Saturday, December 13, 2008

Laura (1944)

Waldo Lydecker: She was quick to seize upon anything that would improve her mind or her appearance. Laura had innate breeding, but she deferred to my judgment and taste.... Her youth and beauty, her poise and charm of manner captivated them all. She had warmth, vitality. She had authentic magnetism. Wherever we went, she stood out. Men admired her; women envied her. She became as famous as Waldo Lydecker's walking stick and his white carnation. ~Laura (1944)
It is counted among the best of the noirs, and yet Laura, the 1944 film starring Gene Tierney and Dana Andrews, it not considered to be a true film noir. According to one critic:
Although generally categorized as a noir film, Laura is more a mixture of romance and detective story in structure. Gene Tierney is heartbreakingly beautiful, but she is not the noir film's stereotypical bad girl who uses her lover, only to abandon him when he has fallen hopelessly in love. Nor is there the bleak vision of hopelessness so essential an element in the true noir film.
Laura is among my favorite detective films; the novel by Vera Caspary is also excellent, not hopelessly dated like many popular books written in the forties. The plot surrounds the brutal slaying of Laura Hunt, called a "bachelor girl" because she lived on her own after finding success as an advertising executive. New York police detective Mark McPherson, ruggedly played by Dana Andrews, embarks on a quest to find her murderer. As he pieces her life together from the accounts of her friends and by investigating her elegant Manhattan apartment, McPherson begins to fall in love with her. He becomes especially entranced by the Laura's portrait which hangs in her living room.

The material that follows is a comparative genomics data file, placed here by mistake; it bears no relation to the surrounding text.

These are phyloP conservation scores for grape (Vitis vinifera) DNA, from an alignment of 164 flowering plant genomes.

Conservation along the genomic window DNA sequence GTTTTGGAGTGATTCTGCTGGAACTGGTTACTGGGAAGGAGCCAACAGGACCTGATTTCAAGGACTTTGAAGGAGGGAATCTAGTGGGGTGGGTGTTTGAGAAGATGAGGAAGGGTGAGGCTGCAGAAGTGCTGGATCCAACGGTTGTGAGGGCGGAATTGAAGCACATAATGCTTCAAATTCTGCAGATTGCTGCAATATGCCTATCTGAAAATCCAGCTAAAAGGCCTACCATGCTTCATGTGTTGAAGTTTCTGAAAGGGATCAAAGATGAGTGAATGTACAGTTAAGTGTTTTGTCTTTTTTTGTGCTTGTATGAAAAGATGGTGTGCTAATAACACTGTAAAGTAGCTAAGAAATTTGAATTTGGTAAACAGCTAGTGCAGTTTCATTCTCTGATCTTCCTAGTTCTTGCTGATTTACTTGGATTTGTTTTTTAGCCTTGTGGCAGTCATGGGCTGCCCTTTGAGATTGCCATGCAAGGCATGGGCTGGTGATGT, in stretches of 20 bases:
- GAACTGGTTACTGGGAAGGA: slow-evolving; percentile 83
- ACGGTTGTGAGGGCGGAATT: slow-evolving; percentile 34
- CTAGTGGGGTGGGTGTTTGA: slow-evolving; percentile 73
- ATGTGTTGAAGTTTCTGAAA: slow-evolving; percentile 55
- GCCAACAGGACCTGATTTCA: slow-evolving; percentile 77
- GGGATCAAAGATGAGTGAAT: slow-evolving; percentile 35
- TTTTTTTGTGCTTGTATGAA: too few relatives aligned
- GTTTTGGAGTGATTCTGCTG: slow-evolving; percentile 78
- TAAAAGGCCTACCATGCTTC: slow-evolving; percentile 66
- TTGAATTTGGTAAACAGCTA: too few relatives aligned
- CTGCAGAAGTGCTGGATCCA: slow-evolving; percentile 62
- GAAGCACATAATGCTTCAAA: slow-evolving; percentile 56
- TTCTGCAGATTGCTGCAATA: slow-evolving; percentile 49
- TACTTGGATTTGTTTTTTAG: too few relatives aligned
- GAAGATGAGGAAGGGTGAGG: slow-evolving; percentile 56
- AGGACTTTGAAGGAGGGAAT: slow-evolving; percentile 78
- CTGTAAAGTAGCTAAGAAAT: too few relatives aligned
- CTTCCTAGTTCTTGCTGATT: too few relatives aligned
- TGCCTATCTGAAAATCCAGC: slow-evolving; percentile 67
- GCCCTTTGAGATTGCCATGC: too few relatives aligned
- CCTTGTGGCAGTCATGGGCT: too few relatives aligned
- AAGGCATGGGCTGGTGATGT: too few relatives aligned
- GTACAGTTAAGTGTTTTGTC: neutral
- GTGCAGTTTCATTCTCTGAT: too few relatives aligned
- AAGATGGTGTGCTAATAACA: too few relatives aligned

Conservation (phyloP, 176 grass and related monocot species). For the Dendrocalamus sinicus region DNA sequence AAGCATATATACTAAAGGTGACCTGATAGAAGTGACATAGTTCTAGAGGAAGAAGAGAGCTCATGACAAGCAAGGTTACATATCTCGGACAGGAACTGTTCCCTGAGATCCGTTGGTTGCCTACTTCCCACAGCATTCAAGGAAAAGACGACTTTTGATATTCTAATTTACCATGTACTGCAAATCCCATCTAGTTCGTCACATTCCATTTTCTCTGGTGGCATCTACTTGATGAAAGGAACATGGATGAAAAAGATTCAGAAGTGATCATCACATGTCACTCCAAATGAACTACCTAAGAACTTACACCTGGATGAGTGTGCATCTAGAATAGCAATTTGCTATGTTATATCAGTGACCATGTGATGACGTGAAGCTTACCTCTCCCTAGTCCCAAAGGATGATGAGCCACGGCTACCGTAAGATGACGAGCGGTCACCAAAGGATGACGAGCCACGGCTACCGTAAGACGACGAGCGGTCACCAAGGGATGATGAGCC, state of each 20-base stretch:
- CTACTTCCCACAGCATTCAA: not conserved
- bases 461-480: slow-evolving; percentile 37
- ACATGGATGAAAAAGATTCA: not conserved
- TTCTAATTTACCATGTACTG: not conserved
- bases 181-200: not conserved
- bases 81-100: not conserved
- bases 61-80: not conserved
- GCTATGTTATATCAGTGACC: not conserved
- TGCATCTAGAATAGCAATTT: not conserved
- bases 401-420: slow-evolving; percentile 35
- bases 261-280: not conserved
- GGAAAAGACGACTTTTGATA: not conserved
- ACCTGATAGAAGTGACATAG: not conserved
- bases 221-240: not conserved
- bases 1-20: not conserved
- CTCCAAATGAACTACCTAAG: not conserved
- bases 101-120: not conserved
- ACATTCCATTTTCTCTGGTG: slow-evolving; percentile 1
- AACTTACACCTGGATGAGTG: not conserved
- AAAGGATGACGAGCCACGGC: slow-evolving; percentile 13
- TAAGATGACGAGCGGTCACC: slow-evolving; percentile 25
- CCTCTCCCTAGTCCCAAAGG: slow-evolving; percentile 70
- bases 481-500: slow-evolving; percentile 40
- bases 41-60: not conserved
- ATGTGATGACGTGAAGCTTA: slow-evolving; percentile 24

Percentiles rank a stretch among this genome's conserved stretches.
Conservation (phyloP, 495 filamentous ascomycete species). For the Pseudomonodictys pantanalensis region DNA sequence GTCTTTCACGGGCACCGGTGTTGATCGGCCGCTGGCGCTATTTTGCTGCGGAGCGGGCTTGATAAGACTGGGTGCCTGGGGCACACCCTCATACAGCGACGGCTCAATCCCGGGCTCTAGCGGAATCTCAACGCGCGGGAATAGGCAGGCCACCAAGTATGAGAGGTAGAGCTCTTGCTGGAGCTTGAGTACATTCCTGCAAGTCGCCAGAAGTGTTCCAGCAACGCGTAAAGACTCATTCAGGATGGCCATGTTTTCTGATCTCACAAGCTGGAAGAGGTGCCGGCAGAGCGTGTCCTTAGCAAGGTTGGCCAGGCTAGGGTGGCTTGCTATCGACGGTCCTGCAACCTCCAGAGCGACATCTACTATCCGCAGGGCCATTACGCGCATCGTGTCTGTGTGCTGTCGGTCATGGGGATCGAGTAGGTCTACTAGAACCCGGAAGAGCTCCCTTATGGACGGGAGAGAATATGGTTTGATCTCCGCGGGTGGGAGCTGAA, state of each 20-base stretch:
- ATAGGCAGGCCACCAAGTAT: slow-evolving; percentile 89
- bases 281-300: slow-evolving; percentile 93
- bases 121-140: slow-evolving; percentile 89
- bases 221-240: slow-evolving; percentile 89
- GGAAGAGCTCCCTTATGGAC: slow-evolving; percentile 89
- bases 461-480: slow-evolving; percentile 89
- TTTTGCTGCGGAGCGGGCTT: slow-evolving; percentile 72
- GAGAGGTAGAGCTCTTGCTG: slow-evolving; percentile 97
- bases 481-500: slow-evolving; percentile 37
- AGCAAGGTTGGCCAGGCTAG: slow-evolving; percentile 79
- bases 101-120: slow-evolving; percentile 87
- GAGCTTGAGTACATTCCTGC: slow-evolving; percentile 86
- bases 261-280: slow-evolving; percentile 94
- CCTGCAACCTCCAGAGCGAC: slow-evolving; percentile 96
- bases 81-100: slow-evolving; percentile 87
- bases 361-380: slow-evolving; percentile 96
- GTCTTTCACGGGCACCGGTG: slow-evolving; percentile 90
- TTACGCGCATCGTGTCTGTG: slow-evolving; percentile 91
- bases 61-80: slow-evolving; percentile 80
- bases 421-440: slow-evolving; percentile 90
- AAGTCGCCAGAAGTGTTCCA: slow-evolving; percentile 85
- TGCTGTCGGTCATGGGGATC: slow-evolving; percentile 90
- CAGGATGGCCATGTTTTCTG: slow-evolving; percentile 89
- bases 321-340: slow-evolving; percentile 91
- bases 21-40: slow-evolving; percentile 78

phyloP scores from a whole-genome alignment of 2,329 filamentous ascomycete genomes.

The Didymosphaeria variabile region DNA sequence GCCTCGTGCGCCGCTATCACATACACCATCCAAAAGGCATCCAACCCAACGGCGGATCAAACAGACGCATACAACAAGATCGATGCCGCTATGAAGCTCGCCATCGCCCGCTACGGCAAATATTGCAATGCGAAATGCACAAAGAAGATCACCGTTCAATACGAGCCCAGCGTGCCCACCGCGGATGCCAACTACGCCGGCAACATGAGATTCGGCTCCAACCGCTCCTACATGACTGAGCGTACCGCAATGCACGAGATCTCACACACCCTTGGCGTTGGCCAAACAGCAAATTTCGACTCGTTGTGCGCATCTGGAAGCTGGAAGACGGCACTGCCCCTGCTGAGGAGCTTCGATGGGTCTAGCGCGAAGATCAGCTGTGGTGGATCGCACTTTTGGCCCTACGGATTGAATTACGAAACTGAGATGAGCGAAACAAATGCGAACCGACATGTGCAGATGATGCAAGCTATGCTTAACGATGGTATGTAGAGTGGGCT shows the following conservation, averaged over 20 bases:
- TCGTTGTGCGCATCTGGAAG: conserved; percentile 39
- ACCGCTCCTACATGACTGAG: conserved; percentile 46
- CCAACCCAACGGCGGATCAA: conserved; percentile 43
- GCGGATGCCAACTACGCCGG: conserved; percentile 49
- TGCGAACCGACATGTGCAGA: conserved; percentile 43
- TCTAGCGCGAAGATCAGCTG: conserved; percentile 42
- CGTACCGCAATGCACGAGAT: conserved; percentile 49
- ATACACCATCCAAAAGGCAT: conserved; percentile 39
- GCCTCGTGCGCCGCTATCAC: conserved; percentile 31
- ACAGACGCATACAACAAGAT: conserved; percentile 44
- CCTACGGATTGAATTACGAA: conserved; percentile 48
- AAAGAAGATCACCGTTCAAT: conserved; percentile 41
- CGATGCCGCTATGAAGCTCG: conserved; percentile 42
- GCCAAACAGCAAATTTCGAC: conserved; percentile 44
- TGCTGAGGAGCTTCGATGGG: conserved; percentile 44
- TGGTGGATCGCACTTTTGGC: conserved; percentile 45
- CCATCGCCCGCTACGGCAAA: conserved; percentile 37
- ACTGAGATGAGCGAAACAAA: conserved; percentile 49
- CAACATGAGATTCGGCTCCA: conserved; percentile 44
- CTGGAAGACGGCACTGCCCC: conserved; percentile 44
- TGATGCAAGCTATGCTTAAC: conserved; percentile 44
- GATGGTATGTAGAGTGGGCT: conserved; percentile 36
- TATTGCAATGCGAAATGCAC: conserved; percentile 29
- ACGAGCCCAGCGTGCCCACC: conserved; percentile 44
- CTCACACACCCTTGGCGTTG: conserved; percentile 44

Laura's friend the writer Waldo Lydecker enjoys sharing with McPherson everything he knows about Laura, who managed to retain her integrity and femininity amid the rat race of the advertising industry. It is interesting to see from the flashbacks that Laura, in spite of her business success, has conducted herself as a lady, bringing to her work a distinctly feminine touch. Living a glamorous life did not make her look down on domesticity; she was always ready to help those in need, showing kindness towards all, even the undeserving. Everyone loved her and some people loved her too much.

Laura's fatal flaw was her abysmal choice in men. Vincent Price is unforgettable as Shelby Carpenter, Laura's playboy fiancé who turns out to be a gigolo. Shelby was two-timing Laura with her aunt Mrs. Treadwell (Judith Anderson), a wealthy socialite. Clifton Webb is Waldo, whose love for Laura dominates his life. Waldo mocks McPherson for coming so often to Laura's apartment and intending to buy her portrait. "McPherson, did it ever strike you that you're acting very strangely? It's a wonder you don't come here like a suitor with roses and a box of candy - drugstore candy, of course," he says. Finally, one rainy night, McPherson falls asleep in front of Laura's picture, drink in hand. It is then that the truth is revealed.



Mark said...

I love this film. I was interested in your comment that "Laura" isn't really a noir, even though in many ways it feels like one. Another Gene Tierney film of the same period, "Leave He To Heaven" is, I believe, sometimes considered as noir-ish, even though it was shot in technicolor.

elena maria vidal said...

Yes, Mark, that is true~ I have written about "Leave Her to Heaven" somewhere on this blog, too!